(Reuters) - Among the sand dunes of Calais’ makeshift “Jungle” camp of migrants on the northern coast of France a large screen playing a Bollywood film offers a few hours of escape from the harsh realities of daily life.
The audience are some 1,000 occupants of the camp, where the French authorities say more than 3,000 people fleeing war and poverty in the Middle East, Africa and Asia now live, with most trying to find a way to cross to England.
London-based Secret Cinema, which organizes immersive film events, set up a screening of romance “Dilwale Dulhania Le Jayenge” on Saturday at the camp as part of “a global screening protest” to raise awareness and funds for refugees.
At the same time, screenings of “Turtles Can Fly”, a film set in a refugee camp, were held in 20 countries under the banner #LoveRefugees.
“We felt a responsibility ... to do something to show solidarity with the greatest movement of displaced people since the Second World War,” Secret Cinema founder Fabien Riggall told Reuters.
“We built a giant screen in a day ... It was a really amazing experience for them because it was a break from their reality, the mundanity of every day in that camp.”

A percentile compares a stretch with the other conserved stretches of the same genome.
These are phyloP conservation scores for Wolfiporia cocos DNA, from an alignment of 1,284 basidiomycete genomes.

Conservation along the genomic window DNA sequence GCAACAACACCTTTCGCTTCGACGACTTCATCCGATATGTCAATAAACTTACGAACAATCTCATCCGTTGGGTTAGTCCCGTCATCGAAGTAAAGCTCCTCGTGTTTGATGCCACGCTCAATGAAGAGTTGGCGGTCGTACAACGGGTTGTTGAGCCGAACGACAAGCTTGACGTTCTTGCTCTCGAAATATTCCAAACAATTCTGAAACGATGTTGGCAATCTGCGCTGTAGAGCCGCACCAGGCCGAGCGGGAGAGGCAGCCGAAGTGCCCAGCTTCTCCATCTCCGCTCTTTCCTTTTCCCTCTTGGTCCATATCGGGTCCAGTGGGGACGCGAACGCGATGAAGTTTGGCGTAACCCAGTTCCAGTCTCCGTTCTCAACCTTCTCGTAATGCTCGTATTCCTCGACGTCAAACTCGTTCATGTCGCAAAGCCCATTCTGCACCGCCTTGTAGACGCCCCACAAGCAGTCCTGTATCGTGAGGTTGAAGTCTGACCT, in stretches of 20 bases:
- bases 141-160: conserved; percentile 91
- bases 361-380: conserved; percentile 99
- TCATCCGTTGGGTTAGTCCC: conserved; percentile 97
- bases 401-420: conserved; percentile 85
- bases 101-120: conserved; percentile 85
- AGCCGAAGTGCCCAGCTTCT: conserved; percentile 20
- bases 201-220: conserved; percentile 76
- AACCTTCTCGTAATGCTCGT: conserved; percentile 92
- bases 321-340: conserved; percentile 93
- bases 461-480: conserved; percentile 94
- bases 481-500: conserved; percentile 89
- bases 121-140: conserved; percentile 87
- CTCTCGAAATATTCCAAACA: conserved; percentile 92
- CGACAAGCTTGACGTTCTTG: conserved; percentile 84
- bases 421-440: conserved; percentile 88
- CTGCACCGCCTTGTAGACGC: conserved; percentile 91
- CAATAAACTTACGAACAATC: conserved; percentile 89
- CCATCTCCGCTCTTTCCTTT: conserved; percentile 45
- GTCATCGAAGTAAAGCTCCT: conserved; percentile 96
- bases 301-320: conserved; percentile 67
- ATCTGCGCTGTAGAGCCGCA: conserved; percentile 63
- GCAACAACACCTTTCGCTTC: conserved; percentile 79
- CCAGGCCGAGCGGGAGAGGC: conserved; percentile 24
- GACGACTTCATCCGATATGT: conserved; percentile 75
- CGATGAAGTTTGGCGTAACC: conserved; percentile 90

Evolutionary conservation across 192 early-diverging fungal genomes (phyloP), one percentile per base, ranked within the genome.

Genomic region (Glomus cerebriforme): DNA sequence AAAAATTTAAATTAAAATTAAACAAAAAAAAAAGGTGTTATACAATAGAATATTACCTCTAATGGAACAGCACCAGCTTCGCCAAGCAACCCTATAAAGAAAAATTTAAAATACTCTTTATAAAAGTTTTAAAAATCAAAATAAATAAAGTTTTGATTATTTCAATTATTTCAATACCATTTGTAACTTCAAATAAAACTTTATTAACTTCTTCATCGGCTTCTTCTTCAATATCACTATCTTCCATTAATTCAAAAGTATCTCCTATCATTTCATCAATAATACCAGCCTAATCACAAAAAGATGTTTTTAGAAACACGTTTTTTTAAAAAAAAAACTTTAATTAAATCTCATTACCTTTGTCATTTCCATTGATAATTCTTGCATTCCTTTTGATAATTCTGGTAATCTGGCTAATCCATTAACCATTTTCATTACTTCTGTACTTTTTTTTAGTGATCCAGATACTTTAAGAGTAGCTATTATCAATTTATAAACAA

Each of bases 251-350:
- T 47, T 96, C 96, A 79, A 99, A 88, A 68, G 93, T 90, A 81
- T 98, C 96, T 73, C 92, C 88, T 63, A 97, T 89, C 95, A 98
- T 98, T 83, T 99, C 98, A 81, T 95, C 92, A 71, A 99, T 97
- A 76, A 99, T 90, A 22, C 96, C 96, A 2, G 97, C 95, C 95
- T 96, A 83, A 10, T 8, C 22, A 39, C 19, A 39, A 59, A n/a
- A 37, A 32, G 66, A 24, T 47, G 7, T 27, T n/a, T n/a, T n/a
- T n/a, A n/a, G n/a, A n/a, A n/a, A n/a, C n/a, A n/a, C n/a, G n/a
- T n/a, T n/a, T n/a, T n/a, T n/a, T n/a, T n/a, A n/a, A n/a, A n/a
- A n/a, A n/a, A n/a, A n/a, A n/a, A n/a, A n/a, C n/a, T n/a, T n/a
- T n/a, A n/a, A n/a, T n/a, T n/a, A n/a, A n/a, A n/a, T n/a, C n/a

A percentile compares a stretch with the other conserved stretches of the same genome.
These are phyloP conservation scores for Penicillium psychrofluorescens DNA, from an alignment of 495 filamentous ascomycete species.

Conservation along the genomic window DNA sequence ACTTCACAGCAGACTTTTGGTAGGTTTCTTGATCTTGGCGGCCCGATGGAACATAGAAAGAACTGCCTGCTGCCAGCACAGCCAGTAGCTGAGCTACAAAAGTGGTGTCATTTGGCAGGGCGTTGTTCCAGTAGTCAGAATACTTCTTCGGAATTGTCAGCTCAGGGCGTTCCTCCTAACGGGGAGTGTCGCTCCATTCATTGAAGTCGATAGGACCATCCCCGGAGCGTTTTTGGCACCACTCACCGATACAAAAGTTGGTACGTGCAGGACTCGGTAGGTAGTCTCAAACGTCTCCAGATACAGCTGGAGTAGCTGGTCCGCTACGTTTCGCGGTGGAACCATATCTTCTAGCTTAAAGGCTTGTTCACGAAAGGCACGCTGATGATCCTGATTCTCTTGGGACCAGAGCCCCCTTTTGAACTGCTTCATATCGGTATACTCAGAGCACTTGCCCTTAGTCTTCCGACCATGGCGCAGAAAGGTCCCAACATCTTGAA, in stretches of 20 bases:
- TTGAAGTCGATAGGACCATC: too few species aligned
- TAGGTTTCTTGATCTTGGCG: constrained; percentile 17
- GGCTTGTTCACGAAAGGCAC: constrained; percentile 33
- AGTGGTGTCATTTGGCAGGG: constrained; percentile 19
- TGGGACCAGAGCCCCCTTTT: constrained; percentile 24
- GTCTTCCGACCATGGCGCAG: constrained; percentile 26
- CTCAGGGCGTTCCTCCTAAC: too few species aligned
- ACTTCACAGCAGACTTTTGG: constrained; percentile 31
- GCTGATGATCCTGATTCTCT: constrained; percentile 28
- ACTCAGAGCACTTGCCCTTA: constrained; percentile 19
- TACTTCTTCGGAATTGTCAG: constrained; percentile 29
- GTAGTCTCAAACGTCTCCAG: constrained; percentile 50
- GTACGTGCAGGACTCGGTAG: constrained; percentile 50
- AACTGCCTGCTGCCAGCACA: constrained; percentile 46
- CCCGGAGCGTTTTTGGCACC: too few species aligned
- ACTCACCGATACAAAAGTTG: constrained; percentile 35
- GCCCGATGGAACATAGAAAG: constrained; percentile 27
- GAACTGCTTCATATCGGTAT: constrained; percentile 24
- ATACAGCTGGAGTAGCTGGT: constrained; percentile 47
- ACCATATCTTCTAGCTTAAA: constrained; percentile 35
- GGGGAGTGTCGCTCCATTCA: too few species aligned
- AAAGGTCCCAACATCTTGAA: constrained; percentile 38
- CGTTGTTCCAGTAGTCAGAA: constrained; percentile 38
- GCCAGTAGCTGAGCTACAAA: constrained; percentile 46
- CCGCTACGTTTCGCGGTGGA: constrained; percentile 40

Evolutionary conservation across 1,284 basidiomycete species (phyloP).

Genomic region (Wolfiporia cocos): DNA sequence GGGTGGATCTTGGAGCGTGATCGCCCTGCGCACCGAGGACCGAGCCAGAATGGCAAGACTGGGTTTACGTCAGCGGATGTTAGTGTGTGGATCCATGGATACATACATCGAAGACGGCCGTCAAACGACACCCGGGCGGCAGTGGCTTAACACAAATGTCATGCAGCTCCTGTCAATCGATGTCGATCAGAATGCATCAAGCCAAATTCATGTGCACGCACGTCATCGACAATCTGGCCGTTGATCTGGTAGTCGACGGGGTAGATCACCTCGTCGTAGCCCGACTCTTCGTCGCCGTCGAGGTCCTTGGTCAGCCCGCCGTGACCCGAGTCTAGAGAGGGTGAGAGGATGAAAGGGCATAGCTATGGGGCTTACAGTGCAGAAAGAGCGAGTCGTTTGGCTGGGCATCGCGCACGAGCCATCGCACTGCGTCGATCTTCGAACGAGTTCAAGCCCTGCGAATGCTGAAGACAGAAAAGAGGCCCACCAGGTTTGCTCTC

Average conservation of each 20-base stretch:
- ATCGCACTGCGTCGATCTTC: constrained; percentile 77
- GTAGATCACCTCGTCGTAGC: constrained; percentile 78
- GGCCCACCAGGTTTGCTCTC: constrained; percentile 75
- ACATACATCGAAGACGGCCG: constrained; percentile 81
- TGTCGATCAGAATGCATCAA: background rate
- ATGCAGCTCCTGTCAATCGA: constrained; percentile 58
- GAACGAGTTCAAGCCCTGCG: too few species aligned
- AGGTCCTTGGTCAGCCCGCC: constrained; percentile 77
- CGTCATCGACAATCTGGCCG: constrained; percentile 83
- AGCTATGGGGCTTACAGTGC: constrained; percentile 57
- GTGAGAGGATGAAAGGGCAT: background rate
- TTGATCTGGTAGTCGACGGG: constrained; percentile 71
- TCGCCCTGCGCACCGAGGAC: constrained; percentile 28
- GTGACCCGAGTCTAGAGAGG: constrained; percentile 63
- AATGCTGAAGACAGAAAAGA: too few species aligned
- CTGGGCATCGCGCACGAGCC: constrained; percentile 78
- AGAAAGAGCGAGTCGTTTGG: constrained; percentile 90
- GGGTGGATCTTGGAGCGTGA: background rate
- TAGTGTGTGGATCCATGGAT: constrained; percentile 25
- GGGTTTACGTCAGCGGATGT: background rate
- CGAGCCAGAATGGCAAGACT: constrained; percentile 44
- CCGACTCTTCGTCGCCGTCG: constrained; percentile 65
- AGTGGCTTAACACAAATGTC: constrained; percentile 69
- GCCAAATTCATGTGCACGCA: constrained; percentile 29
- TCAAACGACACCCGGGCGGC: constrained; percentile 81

Video footage showed mostly men sitting on the ground in front of the inflatable screen.
“I think this film helped us forget our problems in this jungle,” one attendee said. “We are happy because we sing, we dance and we saw a long film.”
The Bollywood film, shown with Arabic subtitles, was preceded by a performance by British music artist Afrikan Boy.
Europe’s migration crisis has seen large numbers of migrants stuck in chaotic and squalid conditions on countries’ borders or walking along roads seeking a new home.
Riggall said he wanted to organize more screenings in Calais as well as see more cultural organizations involved.
“We want to make this the beginning of a campaign to bring cultural space to the worst affected regions in the world, most notably the worst refugee camps in the world,” he said.
Reporting By Marie-Louise Gumuchian and Reuters Television; Editing by Greg Mahlich